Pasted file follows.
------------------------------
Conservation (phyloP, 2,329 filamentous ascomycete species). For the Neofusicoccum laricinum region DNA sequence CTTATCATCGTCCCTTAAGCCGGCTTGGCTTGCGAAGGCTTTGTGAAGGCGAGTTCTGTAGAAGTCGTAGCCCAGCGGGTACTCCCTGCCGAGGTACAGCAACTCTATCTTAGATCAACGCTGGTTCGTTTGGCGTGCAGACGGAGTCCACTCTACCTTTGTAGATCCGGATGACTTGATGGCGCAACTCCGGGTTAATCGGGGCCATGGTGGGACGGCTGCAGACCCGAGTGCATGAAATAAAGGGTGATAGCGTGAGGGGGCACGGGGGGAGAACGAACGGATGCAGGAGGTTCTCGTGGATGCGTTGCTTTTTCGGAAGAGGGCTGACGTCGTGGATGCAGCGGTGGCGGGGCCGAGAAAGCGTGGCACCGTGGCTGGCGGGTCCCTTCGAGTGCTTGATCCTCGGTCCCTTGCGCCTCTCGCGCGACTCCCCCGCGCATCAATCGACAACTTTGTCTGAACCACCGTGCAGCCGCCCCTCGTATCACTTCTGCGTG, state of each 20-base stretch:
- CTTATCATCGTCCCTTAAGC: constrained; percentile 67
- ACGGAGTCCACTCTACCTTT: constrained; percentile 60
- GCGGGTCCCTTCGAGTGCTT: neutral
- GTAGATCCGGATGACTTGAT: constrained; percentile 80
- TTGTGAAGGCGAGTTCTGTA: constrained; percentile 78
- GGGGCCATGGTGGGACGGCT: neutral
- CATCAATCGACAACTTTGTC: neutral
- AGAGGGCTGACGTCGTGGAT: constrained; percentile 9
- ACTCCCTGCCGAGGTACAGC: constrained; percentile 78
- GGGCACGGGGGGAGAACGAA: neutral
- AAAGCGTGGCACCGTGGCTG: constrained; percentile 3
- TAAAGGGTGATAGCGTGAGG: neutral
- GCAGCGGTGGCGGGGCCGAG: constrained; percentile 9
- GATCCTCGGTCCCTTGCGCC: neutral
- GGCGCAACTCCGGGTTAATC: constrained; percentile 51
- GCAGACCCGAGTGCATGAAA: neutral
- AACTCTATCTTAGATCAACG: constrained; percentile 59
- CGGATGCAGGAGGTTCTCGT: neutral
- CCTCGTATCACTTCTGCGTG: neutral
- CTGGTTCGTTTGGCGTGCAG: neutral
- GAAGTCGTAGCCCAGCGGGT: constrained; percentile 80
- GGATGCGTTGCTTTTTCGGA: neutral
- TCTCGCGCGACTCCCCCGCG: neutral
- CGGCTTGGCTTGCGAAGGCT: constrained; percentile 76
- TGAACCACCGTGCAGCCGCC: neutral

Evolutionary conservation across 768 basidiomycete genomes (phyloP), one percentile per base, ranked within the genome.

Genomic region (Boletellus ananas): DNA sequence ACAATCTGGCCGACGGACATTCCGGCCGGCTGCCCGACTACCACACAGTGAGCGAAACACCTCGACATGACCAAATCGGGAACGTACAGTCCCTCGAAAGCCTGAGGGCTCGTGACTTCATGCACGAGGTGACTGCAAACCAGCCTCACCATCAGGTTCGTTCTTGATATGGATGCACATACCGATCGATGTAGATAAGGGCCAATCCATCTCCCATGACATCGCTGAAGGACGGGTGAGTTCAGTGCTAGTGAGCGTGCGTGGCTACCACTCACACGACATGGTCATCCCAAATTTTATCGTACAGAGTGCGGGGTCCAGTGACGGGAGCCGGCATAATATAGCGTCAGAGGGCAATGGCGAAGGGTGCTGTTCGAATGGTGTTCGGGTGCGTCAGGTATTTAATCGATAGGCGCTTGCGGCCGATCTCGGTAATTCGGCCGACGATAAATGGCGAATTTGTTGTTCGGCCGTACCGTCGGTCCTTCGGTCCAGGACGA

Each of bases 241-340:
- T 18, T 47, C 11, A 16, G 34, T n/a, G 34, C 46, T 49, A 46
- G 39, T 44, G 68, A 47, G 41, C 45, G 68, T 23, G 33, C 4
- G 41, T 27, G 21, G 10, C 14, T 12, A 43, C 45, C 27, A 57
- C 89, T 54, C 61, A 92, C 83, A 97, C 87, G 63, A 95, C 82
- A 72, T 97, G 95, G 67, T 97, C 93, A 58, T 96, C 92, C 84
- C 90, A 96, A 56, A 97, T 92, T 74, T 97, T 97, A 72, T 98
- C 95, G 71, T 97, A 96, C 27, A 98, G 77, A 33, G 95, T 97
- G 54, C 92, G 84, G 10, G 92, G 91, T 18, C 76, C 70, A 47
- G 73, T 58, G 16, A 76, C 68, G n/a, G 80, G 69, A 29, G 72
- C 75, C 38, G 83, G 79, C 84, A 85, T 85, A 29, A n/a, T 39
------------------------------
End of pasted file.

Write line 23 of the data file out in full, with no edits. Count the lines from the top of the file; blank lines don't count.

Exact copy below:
- GGATGCGTTGCTTTTTCGGA: neutral